In politics, grand gestures often backfire on those who make them. Think of Neville Chamberlain returning from Munich in 1938, waving a piece of paper with Adolf Hitler’s signature scribbled at the bottom and proclaiming, “Peace for our time.”
The decision by United States President Donald Trump to recognise Jerusalem as the capital of Israel is a similarly dramatic act, contrary to all apparent common sense. Whether it will indeed be a Chamberlain moment for Trump, or whether it will be – as he predicts – the diplomatic masterstroke that gets the peace process between Israel and Palestine moving again, is yet to be determined.
Emotionally, Jerusalem has been the heart of Judaism literally for millennia and the country’s de facto capital since the establishment of the state of Israel in 1948. It is the seat of Israeli government, home to its parliament and the supreme court.
It contains some of the world’s most important Jewish, Christian and Islamic religious sites and is also the epicentre of Palestinian nationalism. Because of this disputed status, it has never beeninternationally recognised as the Israeli capital and resolving its legal status has always been one of the major issues in negotiations on the Palestinian conflict.
In practical terms, however, Trump’s move makes little immediate difference. No other countries will extend recognition in the near future and there is not going to be an influx of foreign embassies moving to Jerusalem from Tel Aviv.
Once erected, the US embassy will be the only diplomatic mission in town and that moment is not imminent, with construction likely to take almost as long as building Trump’s infamous wall along the US border with Mexico. In fact, Trump’s announcement was immediately followed by him signing a waiver – likely the first of many following the relocation decision – that officially delays the US embassy move to Jerusalem for six months.
At a stroke, Trump has now upended decades of US policy. He has also put the US at odds with every one of its traditional allies in Europe, thumbed his nose at the United Nations, and ignored international law.
Conventional wisdom has it that Trump has provocatively touched a match to a powder keg, dashing any hopes that might remain of a negotiated two-state solution to the Israeli-Palestinian dispute. There are dire warnings of yet another intifada and US entities around the world are bracing themselves for a violent kickback.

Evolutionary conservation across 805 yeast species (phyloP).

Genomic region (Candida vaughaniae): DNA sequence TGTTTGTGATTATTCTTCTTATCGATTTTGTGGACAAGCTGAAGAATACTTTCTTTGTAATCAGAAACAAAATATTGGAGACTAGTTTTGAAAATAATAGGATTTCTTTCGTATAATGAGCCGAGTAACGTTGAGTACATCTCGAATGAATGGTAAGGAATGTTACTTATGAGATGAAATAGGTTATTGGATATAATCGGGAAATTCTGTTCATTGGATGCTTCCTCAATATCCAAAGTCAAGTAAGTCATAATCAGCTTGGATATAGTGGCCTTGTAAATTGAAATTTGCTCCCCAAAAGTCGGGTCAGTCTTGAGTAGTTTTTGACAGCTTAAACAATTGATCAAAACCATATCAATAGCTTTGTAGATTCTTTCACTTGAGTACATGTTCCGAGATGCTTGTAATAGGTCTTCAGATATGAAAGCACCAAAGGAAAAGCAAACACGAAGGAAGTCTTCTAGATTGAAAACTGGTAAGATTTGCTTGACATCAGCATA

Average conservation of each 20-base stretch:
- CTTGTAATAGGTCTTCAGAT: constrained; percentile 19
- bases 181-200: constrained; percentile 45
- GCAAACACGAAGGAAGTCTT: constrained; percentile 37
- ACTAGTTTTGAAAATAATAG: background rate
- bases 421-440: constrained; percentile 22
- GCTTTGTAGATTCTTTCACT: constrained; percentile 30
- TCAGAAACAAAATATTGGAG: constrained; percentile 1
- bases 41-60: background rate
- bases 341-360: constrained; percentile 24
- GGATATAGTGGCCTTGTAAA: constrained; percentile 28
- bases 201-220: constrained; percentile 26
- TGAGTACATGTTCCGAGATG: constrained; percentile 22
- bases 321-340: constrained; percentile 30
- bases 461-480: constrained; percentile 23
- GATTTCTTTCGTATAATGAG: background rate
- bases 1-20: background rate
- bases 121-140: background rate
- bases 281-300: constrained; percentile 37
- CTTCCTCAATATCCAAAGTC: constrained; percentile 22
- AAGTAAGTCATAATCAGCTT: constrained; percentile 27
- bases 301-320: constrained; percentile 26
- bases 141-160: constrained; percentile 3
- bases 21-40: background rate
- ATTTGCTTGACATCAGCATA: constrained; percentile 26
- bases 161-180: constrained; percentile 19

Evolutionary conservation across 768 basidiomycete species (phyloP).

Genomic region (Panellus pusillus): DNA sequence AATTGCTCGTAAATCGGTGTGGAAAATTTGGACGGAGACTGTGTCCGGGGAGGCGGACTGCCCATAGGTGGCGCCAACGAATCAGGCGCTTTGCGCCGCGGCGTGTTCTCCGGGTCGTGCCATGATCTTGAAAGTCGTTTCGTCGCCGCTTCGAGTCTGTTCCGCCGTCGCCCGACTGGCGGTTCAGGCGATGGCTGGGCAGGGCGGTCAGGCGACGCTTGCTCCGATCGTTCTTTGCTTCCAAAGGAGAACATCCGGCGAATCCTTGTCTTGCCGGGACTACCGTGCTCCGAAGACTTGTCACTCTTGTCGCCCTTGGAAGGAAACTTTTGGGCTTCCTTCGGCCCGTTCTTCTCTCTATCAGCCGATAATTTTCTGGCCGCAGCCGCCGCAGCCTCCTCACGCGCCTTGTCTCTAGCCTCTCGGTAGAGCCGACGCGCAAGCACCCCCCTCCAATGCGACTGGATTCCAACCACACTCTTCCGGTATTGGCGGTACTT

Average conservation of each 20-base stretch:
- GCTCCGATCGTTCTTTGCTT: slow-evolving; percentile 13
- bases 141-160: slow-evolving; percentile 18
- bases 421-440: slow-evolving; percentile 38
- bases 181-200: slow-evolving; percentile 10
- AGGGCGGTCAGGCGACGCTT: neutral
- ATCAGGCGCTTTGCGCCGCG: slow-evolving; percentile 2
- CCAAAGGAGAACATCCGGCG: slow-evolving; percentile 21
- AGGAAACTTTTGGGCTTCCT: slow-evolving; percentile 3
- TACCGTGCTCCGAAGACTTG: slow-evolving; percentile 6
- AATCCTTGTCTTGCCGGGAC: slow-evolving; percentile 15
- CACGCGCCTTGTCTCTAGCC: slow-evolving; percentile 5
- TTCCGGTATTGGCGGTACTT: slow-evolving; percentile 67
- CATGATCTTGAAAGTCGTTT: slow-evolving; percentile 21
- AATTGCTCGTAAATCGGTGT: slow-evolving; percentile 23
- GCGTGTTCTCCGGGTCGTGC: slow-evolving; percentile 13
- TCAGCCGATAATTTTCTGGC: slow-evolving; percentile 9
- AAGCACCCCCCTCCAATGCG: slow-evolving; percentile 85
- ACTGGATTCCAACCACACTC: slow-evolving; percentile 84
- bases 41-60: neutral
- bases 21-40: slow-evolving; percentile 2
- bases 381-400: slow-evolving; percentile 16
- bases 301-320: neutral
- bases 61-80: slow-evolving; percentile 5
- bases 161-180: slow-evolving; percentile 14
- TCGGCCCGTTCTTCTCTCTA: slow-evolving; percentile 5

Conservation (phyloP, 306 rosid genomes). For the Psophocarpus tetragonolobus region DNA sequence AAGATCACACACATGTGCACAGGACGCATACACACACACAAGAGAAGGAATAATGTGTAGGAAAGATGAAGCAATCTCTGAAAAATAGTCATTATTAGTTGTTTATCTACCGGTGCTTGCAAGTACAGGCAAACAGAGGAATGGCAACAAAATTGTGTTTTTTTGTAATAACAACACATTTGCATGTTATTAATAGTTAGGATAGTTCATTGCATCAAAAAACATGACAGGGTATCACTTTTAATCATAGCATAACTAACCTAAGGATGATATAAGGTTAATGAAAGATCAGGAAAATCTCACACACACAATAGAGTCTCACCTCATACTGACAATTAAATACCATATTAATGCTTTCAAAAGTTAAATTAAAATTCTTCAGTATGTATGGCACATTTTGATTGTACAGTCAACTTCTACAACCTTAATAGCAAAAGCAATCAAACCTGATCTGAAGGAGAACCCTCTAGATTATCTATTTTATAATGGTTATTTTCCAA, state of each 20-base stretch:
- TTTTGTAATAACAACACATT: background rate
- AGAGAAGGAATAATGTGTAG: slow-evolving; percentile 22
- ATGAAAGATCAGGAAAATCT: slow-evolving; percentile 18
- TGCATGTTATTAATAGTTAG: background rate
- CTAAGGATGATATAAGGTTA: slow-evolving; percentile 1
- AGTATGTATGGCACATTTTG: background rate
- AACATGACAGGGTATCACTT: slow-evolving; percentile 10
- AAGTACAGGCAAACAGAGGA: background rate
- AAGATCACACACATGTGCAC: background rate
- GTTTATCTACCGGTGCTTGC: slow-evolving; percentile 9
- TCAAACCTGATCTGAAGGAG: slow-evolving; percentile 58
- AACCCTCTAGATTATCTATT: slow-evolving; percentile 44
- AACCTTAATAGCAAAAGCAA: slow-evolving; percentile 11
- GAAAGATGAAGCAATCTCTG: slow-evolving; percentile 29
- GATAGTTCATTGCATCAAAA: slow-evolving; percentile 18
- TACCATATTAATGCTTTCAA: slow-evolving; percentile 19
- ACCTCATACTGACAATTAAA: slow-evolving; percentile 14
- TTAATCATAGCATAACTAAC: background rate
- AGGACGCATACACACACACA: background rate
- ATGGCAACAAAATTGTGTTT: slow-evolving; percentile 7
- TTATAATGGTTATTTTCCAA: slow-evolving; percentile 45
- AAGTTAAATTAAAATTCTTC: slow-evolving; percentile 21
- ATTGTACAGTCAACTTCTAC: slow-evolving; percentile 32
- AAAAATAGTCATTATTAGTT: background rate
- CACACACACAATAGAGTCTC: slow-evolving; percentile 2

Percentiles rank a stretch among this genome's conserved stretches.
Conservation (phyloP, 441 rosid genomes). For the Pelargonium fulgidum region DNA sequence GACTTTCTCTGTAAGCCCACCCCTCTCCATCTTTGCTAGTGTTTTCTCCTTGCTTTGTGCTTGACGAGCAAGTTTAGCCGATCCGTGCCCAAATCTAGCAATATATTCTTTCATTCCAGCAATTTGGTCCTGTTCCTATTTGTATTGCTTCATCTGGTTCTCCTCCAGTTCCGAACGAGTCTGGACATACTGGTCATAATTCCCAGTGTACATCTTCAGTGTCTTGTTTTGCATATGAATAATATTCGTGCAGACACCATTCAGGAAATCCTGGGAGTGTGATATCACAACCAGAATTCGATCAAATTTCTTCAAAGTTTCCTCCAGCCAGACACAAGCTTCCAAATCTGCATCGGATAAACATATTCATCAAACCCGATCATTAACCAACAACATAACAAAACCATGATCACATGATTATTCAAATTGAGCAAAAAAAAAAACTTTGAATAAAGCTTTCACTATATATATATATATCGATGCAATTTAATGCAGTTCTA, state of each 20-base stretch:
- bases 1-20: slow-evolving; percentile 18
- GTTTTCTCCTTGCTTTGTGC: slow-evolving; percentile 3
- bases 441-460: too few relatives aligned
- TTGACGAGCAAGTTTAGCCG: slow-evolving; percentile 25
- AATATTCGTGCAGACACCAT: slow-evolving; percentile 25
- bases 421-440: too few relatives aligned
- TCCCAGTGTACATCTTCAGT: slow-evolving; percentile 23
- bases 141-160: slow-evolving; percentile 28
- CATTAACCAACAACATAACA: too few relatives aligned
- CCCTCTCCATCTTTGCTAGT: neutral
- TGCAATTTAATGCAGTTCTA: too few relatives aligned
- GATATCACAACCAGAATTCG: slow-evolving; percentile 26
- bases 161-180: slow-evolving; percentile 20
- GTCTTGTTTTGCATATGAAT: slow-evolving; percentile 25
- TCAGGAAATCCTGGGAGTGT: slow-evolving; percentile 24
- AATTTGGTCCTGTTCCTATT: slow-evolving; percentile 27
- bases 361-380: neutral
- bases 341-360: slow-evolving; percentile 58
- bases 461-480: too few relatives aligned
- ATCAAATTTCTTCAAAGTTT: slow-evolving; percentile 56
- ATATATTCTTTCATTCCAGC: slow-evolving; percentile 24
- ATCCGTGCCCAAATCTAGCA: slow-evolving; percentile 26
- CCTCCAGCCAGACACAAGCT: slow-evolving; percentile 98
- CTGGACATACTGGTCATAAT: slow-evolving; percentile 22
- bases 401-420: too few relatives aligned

UN Secretary-General Antonio Guterres, the UK Prime Minister Theresa May, and all the leaders of the Muslim world have condemned the Jerusalem decision as a dangerous escalation of tensions. Pope Francis has expressed “deep concern” and appealed for adherence to the UN-brokered status quo on the city.
The Chinese say Trump’s decision is “foolhardy”, one of the kinder assessments. Key Middle East ally Saudi Arabia called it “irresponsible and unwarranted”. A Palestinian envoy said it was a “declaration of war” in the Middle East.
So why has Trump gone so far out on a limb? Part of it lies in the contempt he holds for an American political establishment that he perceives to be weak and hypocritical.
American recognition of Jerusalem as Israel’s capital is enshrined in legislation that was passed as far back as 1995, with hand-on-heart support from both Democrats and Republicans. However, the implementation of that decision has been waived at six-monthly intervals by every US president since then.
Most observers would see this as realpolitik. Trump and the constituency that elected him see it as moral cowardice, just another reason why America international influence and power are waning.
“While previous presidents have made this a major campaign promise, they failed to deliver,” said Trump. “Today, I am delivering.”
This is Trump, in the mode of the hardboiled businessman, portraying himself as willing to face realities that effete professional politicians try to avoid. Recognising Jerusalem as capital, he said, is not only the “right thing to do” but it is simply to “acknowledge the obvious … [it] is nothing more or less than a recognition of reality”.
It’s an attitude that makes old diplomatic dances of predictable step and counter-step almost impossible. If you are doing what is scripted as a dignified waltz and your partner suddenly starts to break-dance, you are going to either have to find a new partner or else have a genuine heart-to-heart to resolve matters.
As his election against all odds showed, Trump is a master of disruptive politics. Prefacing the Jerusalem decision, Trump said: “I promised to look at the world’s challenges with open eyes and very fresh thinking. We cannot solve our problems by making the same failed assumptions and repeating the same failed strategies of the past.”
Trump’s provocative decision on Jerusalem has great potential for disaster. On the other hand, the flipside of recklessness is courage. If his unconventional approach does unclog the Israeli-Palestinian impasse to any degree, Trump will have pulled of a major coup.
And he will no doubt double-up on recklessness for the next gamble.
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